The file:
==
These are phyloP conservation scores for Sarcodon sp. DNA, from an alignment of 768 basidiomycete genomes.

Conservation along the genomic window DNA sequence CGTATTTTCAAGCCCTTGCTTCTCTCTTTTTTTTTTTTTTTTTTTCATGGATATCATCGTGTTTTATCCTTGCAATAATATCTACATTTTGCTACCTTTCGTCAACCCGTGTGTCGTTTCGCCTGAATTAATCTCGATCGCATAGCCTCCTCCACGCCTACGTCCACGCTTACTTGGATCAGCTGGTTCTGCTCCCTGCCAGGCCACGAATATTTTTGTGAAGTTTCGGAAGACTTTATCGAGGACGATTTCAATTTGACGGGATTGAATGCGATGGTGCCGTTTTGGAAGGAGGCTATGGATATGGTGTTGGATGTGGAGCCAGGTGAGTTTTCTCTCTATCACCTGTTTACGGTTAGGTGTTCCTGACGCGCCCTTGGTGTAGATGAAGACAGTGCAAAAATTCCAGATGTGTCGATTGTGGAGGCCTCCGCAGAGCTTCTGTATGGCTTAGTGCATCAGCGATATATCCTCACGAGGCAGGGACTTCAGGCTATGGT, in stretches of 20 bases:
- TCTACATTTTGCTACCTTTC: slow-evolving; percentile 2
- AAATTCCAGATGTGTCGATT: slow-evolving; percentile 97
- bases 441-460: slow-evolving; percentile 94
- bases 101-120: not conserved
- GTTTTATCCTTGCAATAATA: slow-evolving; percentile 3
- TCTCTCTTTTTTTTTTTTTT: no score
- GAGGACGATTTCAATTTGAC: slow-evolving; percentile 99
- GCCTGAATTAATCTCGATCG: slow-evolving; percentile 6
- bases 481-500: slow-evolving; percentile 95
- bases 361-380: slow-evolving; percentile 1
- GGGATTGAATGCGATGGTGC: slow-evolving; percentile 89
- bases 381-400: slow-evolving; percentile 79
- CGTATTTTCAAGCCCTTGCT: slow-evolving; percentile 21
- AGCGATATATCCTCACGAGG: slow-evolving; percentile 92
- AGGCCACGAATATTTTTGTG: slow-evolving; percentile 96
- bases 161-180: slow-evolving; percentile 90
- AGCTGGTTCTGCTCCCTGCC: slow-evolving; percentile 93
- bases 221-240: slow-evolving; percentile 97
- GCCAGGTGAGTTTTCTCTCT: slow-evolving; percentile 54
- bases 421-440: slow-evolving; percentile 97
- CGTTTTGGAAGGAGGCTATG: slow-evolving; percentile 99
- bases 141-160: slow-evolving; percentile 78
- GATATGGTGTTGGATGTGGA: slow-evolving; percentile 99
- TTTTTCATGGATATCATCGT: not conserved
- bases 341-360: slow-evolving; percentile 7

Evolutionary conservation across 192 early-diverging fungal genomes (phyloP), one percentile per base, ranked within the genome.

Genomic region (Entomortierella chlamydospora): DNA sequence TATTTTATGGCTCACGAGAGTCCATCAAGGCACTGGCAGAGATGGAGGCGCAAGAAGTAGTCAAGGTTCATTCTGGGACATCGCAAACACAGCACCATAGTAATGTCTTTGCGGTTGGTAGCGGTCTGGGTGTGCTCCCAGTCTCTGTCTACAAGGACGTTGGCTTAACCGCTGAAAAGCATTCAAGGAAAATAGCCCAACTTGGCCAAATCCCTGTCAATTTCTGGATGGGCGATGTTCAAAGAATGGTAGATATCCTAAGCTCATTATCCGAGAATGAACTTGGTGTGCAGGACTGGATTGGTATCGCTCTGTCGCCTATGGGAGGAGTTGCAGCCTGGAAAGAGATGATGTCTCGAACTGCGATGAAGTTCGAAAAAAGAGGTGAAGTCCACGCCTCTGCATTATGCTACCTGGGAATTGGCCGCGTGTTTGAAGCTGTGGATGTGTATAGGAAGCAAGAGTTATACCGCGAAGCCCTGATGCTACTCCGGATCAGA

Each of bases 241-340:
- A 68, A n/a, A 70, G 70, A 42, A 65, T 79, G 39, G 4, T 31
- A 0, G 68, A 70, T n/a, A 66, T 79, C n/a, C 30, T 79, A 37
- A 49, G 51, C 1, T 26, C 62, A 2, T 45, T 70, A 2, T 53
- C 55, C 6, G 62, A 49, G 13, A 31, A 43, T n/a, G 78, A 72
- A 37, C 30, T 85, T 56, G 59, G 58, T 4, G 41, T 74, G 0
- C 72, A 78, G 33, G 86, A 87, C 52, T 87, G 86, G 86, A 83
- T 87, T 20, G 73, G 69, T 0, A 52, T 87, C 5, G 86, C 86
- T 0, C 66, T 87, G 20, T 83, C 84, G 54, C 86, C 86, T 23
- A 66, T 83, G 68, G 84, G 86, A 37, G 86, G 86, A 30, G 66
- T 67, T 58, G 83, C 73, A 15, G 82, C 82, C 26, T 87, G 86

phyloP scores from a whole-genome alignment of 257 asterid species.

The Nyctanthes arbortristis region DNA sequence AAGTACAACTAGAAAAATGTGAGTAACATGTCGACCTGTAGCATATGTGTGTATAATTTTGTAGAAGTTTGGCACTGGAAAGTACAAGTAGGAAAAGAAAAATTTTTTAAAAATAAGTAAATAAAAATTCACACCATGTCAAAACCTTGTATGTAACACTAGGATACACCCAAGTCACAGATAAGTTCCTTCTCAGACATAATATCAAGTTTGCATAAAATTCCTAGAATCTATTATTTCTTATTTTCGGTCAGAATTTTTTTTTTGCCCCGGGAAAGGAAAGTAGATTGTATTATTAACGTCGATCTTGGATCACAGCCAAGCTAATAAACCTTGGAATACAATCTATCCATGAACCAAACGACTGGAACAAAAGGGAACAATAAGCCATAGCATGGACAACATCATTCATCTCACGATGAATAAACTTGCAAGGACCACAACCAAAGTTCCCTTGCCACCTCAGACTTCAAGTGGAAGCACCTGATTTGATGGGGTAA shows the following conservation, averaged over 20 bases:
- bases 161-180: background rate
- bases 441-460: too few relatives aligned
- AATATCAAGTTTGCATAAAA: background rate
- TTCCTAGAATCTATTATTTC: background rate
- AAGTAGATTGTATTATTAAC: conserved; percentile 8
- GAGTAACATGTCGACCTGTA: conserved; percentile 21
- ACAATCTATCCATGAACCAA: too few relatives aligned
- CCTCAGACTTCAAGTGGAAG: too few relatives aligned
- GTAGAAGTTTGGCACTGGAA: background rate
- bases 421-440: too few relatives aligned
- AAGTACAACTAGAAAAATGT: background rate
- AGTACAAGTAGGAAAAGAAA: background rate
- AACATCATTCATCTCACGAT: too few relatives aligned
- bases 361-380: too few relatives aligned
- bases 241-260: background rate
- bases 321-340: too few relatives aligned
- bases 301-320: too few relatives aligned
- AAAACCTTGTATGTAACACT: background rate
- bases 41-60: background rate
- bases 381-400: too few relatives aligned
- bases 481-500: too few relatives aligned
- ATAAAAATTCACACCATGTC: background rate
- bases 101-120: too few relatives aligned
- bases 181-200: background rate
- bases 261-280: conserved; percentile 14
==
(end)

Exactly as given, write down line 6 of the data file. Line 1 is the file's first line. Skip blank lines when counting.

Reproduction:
- bases 101-120: not conserved